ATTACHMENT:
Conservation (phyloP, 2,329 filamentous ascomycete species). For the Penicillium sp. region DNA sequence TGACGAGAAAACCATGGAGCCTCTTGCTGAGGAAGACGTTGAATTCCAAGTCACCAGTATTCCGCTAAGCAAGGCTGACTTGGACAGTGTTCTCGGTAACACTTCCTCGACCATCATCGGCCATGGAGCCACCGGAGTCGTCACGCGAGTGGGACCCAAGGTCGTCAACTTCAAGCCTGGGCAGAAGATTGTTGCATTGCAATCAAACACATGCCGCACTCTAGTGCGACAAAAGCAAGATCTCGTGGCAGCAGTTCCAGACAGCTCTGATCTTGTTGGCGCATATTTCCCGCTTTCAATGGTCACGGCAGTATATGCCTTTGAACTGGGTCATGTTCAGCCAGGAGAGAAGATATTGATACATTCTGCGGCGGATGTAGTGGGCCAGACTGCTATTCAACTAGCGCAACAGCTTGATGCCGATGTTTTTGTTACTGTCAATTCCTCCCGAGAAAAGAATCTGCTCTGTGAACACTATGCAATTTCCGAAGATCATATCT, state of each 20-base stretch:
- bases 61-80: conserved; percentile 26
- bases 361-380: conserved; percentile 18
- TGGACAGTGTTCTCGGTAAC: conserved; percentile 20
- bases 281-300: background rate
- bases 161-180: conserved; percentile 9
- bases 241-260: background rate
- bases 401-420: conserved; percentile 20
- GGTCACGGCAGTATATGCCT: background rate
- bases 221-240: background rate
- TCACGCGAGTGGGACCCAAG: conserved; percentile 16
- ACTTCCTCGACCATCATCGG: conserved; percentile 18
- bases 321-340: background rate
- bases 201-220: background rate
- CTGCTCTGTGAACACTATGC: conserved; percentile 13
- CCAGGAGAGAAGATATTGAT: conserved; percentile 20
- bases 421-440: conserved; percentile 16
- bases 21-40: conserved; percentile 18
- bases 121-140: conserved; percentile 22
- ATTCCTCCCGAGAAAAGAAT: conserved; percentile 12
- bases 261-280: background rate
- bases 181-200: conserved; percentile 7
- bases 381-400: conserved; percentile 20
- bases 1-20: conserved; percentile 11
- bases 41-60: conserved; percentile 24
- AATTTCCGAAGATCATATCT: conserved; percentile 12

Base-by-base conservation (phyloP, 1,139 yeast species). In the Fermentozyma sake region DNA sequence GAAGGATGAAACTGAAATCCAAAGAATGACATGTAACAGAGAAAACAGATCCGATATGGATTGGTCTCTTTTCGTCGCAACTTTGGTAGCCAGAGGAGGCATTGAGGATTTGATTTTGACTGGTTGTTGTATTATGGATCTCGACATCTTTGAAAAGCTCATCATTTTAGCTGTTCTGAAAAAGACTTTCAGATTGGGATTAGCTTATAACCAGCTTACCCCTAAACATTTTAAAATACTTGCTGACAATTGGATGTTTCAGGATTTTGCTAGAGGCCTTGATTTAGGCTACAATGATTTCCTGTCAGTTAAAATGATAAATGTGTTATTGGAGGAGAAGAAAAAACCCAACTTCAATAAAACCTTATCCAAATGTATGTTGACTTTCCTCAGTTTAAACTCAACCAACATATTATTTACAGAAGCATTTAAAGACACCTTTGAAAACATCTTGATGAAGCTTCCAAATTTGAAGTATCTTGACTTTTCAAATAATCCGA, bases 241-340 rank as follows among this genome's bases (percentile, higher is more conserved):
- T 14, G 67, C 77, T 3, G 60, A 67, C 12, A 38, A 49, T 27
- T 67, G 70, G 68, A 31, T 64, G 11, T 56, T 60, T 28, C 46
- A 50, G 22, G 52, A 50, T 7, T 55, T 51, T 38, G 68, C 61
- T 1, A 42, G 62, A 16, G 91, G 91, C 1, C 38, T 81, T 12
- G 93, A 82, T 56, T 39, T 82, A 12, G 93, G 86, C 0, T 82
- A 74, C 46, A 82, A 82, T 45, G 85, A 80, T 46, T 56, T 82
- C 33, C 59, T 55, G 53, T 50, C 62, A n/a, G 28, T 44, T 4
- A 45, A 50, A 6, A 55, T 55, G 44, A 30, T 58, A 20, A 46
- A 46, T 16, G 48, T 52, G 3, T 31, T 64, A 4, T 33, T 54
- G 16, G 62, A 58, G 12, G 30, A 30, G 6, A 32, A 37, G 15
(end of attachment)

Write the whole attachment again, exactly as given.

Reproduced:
Conservation (phyloP, 2,329 filamentous ascomycete species). For the Penicillium sp. region DNA sequence TGACGAGAAAACCATGGAGCCTCTTGCTGAGGAAGACGTTGAATTCCAAGTCACCAGTATTCCGCTAAGCAAGGCTGACTTGGACAGTGTTCTCGGTAACACTTCCTCGACCATCATCGGCCATGGAGCCACCGGAGTCGTCACGCGAGTGGGACCCAAGGTCGTCAACTTCAAGCCTGGGCAGAAGATTGTTGCATTGCAATCAAACACATGCCGCACTCTAGTGCGACAAAAGCAAGATCTCGTGGCAGCAGTTCCAGACAGCTCTGATCTTGTTGGCGCATATTTCCCGCTTTCAATGGTCACGGCAGTATATGCCTTTGAACTGGGTCATGTTCAGCCAGGAGAGAAGATATTGATACATTCTGCGGCGGATGTAGTGGGCCAGACTGCTATTCAACTAGCGCAACAGCTTGATGCCGATGTTTTTGTTACTGTCAATTCCTCCCGAGAAAAGAATCTGCTCTGTGAACACTATGCAATTTCCGAAGATCATATCT, state of each 20-base stretch:
- bases 61-80: conserved; percentile 26
- bases 361-380: conserved; percentile 18
- TGGACAGTGTTCTCGGTAAC: conserved; percentile 20
- bases 281-300: background rate
- bases 161-180: conserved; percentile 9
- bases 241-260: background rate
- bases 401-420: conserved; percentile 20
- GGTCACGGCAGTATATGCCT: background rate
- bases 221-240: background rate
- TCACGCGAGTGGGACCCAAG: conserved; percentile 16
- ACTTCCTCGACCATCATCGG: conserved; percentile 18
- bases 321-340: background rate
- bases 201-220: background rate
- CTGCTCTGTGAACACTATGC: conserved; percentile 13
- CCAGGAGAGAAGATATTGAT: conserved; percentile 20
- bases 421-440: conserved; percentile 16
- bases 21-40: conserved; percentile 18
- bases 121-140: conserved; percentile 22
- ATTCCTCCCGAGAAAAGAAT: conserved; percentile 12
- bases 261-280: background rate
- bases 181-200: conserved; percentile 7
- bases 381-400: conserved; percentile 20
- bases 1-20: conserved; percentile 11
- bases 41-60: conserved; percentile 24
- AATTTCCGAAGATCATATCT: conserved; percentile 12

Base-by-base conservation (phyloP, 1,139 yeast species). In the Fermentozyma sake region DNA sequence GAAGGATGAAACTGAAATCCAAAGAATGACATGTAACAGAGAAAACAGATCCGATATGGATTGGTCTCTTTTCGTCGCAACTTTGGTAGCCAGAGGAGGCATTGAGGATTTGATTTTGACTGGTTGTTGTATTATGGATCTCGACATCTTTGAAAAGCTCATCATTTTAGCTGTTCTGAAAAAGACTTTCAGATTGGGATTAGCTTATAACCAGCTTACCCCTAAACATTTTAAAATACTTGCTGACAATTGGATGTTTCAGGATTTTGCTAGAGGCCTTGATTTAGGCTACAATGATTTCCTGTCAGTTAAAATGATAAATGTGTTATTGGAGGAGAAGAAAAAACCCAACTTCAATAAAACCTTATCCAAATGTATGTTGACTTTCCTCAGTTTAAACTCAACCAACATATTATTTACAGAAGCATTTAAAGACACCTTTGAAAACATCTTGATGAAGCTTCCAAATTTGAAGTATCTTGACTTTTCAAATAATCCGA, bases 241-340 rank as follows among this genome's bases (percentile, higher is more conserved):
- T 14, G 67, C 77, T 3, G 60, A 67, C 12, A 38, A 49, T 27
- T 67, G 70, G 68, A 31, T 64, G 11, T 56, T 60, T 28, C 46
- A 50, G 22, G 52, A 50, T 7, T 55, T 51, T 38, G 68, C 61
- T 1, A 42, G 62, A 16, G 91, G 91, C 1, C 38, T 81, T 12
- G 93, A 82, T 56, T 39, T 82, A 12, G 93, G 86, C 0, T 82
- A 74, C 46, A 82, A 82, T 45, G 85, A 80, T 46, T 56, T 82
- C 33, C 59, T 55, G 53, T 50, C 62, A n/a, G 28, T 44, T 4
- A 45, A 50, A 6, A 55, T 55, G 44, A 30, T 58, A 20, A 46
- A 46, T 16, G 48, T 52, G 3, T 31, T 64, A 4, T 33, T 54
- G 16, G 62, A 58, G 12, G 30, A 30, G 6, A 32, A 37, G 15